Let’s just start this post with the answer someone googling this info will need:

You do not need to take your hummingbird feeder in on Labor Day.  It is a myth, an old wives’ tale and completely not true that if you leave your hummingbird feeder outside that you will prevent them from migrating south.  I know humans as a whole are a powerful species, but really, we do not have that much control over hummingbird migration (Trumpeter Swans, maybe, but not hummingbirds).  Their migration has more to do with daylight length and insect availability than your little nectar feeder.

It is possible to see birds like the above female Ruby-throated Hummingbird well into October in northern states like Minnesota. Every time I think this topic has been done to death…I get the question or I’ll see a post and I realize, some urban legends refuse to die.  I saw on a local listserv that a woman just posted, “Well, I saw the last of the hummingbird today.”

How does she know???

Just based on the fact that it’s early September, I that is not going to be the last one she sees…well, it might be.  Some people have odd bird blinders, they only see them when the legend or folklore tells them they should see them–like a rain crow before a storm, regardless Yellow-billed Cuckoos are there all the time.  This is actually a great time to offer hummingbird nectar, we have more hummingbirds now than any other time of year–all the young have hatched and it takes awhile for birds in northern regions to make it all the way down south.  Nectar that is offered now is a bonus on their southward journey.

Some hummingbirds get off course–perhaps a young bird is hatched with an odd internal compass or has hit a window one too many times and heads east or north instead of south with the rest of the gang and you get odd ducks showing up in unexpected areas. There’re even theories that some western hummingbirds species like the Rufous Hummingbird have always had a small wintering population in the eastern US or this is how some birds expand and change their ranges and could we see some hummingbirds shifting east?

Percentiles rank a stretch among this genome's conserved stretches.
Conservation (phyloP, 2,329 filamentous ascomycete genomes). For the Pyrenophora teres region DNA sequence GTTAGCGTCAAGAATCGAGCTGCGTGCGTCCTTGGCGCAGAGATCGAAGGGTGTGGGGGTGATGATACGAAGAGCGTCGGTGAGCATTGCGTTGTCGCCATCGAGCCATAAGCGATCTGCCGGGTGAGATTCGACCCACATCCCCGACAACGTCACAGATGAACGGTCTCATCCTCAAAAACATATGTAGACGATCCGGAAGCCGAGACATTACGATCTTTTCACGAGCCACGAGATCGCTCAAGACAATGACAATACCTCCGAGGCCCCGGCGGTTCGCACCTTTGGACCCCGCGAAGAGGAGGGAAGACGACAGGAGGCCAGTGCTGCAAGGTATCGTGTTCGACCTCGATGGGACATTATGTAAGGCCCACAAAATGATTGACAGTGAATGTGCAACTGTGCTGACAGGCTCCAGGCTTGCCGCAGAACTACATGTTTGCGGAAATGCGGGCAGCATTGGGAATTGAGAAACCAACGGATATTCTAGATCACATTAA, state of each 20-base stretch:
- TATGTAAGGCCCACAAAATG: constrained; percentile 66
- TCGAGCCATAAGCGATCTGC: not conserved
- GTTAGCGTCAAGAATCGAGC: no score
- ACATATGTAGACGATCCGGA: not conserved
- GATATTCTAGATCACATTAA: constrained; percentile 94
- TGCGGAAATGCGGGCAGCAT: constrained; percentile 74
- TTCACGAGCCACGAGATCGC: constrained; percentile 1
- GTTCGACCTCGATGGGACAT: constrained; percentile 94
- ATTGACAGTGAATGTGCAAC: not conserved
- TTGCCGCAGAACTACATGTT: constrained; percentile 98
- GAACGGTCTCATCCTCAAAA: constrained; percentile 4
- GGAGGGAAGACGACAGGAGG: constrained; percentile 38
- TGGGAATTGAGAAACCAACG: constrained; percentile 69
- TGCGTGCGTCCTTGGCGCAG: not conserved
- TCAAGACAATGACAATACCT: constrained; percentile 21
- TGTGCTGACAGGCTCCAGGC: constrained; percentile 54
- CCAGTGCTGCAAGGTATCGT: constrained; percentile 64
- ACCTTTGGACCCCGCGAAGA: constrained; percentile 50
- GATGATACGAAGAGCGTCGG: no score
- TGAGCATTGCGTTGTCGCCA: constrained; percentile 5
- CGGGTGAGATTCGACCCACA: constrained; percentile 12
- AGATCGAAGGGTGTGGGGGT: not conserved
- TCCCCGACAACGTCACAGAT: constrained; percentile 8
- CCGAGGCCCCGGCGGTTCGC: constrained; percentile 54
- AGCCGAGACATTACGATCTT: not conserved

Who knows but chances are good in the eastern US that if you have a hummingbird in the area after October, it is unlikely to be a Ruby-throated Hummingbird and something much more exciting.  Some of the unusual species we’ve documented here in Minnesota in the fall include Magnificent Hummingbird (above), Costa’s Hummingbird and Green Violetear.

In other hummingbird migration news, the wildfires in southeast Arizona this summer did a number on hummingbird habitat and birds are swarming to feeders. Most of the nectar rich flowers western birds use as a fuel up spot on their way south aregone and birds are crowding at feeders.  KAYTEE Wild Bird Products worked with Southeast Arizona Bird Observatory to establish the Arizona Hummingbird Disaster Relief effort supporting the health and welfare of the resident and migrating hummingbirds by shipping $50,000 of product for placement throughout the region. Feeders are being distributed through Farmer’s Markets and birding events from July 29 to September 24, 2011 within the region.

Written by Birdchick
Sharon Stiteler was given a Peterson Field Guide to Birds when she was seven years old and snapped. She loves birds - it’s just the way she’s wired. Since 1997, she has made it her goal to get paid to go birding. She runs the popular birding blog, Birdchick.com, and has been in The Wall Street Journal, The New York Times, and on NBC Nightly News as well as making regular appearances on Twin Cities’ TV and radio stations. She’s a professional speaker and story-teller and her writing can be found in several publications including WildBird Magazine, Outdoor News, and Birding Business. She wrote the books 1001 Secrets Every Birder Should Know, Disapproving Rabbits and City Birds/Country Birds. When she’s not digiscoping, tweeting or banding birds, she’s a part-time park ranger and award-winning beekeeper.